feet or more horizontally of the 100-year floodplain line also may be at risk.
The standard error is increased by the age of the Flood Insurance Studies
(FIS), and the fact that they were based on the existing development at the time
of the study. A FIS provides the technical documentation to support flood
elevations printed on the Flood Insurance Rate Maps (FIRMs). Any area that
has experienced significant watershed and/or floodplain development may
experience flooding different from that predicted by the study. In 2004, the
average age of FIRMs in Maryland was 19 years, indicating a great need to
update the studies and maps. Better technology is available today to more
accurately evaluate the risk, and it should be used in updating the older studies.
The 100-year floodplain in Maryland is shown in the figure below. The
percent of land area in each county that is floodplain varies from 55.8% in
Dorchester County down to 4.6% in Garrett County. However, the percentages
do not reflect the seriousness of the flooding problems. Tidal areas have
extensive flat areas flooded by shallow waters with little or no current, but may be
much more extensive. Riverine areas may have steep gradients where water
flows at very high velocities and to greater depths, with extreme erosive forces.
Coastal high hazard areas have enough fetch over large water bodies to create
waves of 3 feet or more. These different flooding scenarios will result in different
flooding problems and damages.
An Assessment of Maryland’s Vulnerability to Flooding
Page 14
An Assessment of Maryland’s Vulnerability to Flooding
Page 15
Part II. Floodplain Development
Structures in the Floodplain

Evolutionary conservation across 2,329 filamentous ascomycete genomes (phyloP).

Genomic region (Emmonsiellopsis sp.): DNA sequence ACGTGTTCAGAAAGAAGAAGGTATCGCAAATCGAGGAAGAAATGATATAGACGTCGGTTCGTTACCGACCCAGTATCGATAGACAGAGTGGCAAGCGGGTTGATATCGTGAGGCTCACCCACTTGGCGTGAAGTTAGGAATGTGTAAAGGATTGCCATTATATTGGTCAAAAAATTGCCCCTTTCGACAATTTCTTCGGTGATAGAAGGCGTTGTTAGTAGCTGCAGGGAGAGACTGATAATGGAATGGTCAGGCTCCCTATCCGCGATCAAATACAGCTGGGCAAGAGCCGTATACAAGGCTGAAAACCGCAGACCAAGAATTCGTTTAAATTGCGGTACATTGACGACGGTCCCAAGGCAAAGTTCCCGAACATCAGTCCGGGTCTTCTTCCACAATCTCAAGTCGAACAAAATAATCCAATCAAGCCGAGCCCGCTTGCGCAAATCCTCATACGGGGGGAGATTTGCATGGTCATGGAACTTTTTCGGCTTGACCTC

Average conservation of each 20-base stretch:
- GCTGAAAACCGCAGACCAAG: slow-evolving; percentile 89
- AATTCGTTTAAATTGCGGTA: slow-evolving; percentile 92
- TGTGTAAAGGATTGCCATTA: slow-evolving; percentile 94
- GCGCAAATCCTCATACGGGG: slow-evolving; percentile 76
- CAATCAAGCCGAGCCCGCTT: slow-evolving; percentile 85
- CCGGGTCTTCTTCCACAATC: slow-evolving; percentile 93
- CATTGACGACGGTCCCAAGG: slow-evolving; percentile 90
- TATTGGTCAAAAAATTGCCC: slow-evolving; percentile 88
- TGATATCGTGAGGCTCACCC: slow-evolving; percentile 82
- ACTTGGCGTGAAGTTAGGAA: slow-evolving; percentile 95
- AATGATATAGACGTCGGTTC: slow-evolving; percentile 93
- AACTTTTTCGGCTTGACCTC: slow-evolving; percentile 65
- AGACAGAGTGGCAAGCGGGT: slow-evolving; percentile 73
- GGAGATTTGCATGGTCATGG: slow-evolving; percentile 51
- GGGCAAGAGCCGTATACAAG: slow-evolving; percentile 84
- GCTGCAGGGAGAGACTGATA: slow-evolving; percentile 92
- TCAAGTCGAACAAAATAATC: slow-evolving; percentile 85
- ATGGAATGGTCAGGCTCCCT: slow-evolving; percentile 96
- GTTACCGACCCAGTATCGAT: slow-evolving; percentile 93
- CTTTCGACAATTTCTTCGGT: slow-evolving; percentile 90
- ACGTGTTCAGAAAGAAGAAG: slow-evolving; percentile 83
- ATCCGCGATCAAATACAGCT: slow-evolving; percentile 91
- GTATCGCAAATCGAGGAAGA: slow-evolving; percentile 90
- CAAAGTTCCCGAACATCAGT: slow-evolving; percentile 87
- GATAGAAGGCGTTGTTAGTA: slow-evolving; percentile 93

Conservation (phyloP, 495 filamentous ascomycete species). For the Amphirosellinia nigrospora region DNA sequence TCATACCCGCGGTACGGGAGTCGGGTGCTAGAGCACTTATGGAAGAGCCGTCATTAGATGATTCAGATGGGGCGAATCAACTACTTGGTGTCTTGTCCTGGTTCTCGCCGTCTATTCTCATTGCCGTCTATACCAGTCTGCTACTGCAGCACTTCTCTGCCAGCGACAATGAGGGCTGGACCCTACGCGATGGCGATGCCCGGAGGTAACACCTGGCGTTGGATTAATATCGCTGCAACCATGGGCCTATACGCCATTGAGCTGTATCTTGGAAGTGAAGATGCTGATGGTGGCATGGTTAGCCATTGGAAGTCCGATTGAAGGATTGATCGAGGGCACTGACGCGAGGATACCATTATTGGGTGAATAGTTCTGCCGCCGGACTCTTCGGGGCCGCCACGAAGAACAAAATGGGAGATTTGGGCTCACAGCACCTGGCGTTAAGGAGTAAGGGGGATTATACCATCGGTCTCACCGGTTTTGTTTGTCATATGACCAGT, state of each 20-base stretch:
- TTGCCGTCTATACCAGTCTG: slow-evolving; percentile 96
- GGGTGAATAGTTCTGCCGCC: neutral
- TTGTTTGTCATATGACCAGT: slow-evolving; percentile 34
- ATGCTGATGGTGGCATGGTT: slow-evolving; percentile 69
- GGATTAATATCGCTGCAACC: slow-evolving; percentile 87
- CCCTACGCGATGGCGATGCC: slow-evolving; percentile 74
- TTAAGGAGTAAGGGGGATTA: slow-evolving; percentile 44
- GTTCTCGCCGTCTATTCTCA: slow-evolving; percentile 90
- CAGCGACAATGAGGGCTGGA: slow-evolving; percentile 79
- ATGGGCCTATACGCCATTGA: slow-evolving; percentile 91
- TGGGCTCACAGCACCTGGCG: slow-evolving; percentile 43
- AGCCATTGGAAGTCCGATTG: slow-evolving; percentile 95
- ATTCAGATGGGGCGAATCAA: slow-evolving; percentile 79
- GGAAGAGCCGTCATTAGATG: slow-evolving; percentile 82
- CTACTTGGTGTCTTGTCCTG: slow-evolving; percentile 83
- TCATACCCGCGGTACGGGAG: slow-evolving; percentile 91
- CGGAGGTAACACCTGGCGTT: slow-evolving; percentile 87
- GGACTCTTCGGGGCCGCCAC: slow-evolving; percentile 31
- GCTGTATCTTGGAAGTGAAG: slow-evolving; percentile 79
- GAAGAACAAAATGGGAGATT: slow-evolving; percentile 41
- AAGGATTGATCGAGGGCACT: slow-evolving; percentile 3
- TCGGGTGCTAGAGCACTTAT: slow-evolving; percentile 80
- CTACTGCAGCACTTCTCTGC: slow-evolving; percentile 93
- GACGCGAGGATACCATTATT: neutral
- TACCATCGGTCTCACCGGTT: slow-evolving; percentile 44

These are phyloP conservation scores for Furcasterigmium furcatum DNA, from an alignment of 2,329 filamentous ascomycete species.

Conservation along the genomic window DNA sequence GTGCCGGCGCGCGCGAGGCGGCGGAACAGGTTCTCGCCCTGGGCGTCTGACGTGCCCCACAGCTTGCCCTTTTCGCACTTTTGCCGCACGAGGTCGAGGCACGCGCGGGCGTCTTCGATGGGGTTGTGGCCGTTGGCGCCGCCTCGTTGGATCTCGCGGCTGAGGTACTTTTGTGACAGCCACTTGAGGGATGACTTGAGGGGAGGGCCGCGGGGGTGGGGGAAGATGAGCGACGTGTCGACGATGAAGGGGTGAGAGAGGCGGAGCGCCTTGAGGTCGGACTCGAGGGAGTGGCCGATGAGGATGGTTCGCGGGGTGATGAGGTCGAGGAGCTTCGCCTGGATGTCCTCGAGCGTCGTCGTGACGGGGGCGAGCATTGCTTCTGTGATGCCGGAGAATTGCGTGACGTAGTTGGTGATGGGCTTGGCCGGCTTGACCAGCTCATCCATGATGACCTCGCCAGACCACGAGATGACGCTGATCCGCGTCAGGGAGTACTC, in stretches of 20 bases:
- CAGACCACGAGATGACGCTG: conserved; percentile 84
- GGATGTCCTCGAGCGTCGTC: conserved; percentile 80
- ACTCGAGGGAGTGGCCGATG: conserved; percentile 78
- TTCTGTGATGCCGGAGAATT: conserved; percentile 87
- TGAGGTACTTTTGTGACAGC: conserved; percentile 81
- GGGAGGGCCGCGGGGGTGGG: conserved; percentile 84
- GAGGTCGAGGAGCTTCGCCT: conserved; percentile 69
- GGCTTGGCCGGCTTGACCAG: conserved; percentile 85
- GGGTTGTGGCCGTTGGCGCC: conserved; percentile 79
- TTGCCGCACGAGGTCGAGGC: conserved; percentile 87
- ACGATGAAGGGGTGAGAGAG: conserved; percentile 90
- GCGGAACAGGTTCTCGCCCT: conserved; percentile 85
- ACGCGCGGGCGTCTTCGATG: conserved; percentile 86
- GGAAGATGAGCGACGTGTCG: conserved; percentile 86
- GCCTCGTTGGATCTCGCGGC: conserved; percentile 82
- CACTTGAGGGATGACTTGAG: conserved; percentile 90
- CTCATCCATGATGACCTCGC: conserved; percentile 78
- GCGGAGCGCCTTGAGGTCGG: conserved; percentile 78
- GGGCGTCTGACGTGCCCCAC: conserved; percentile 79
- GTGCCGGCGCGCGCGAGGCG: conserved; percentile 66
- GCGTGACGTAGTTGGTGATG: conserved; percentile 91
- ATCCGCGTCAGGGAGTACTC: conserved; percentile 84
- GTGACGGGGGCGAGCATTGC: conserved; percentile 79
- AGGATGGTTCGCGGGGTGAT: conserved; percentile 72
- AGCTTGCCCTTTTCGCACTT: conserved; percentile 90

Estimates of the built environment have been made using two methods,
shown in Table 2. One was taken from the Community Assistance Visit (CAV)
records, in which communities are asked to estimate the number of structures in
their floodplains. County estimates may not be accurate, and in many cases we
do not know how they were derived. A few counties were unable to provide any
estimates. Another estimate was taken by overlaying the Q3 digital floodplain
lines onto parcel information from MDProperty View, which does provide a
consistent methodology throughout the state. There are a number of problems
with the overlay, namely that the fit is not always good, and we are not sure
where the improvements are on the parcel of land. However, we do have
concrete data on the types of improvements and more importantly, the value of
the improvements. The community estimates were significantly lower than those
provided by the overlays. The population estimates were taken from applying the
average number of persons per household in each county from 2000 census
data to the number of improvements in the floodplain. However, it should be
noted that not all the improved structures are residential, so the method would
provide an over-estimate of floodplain population. Approximately 30% of flood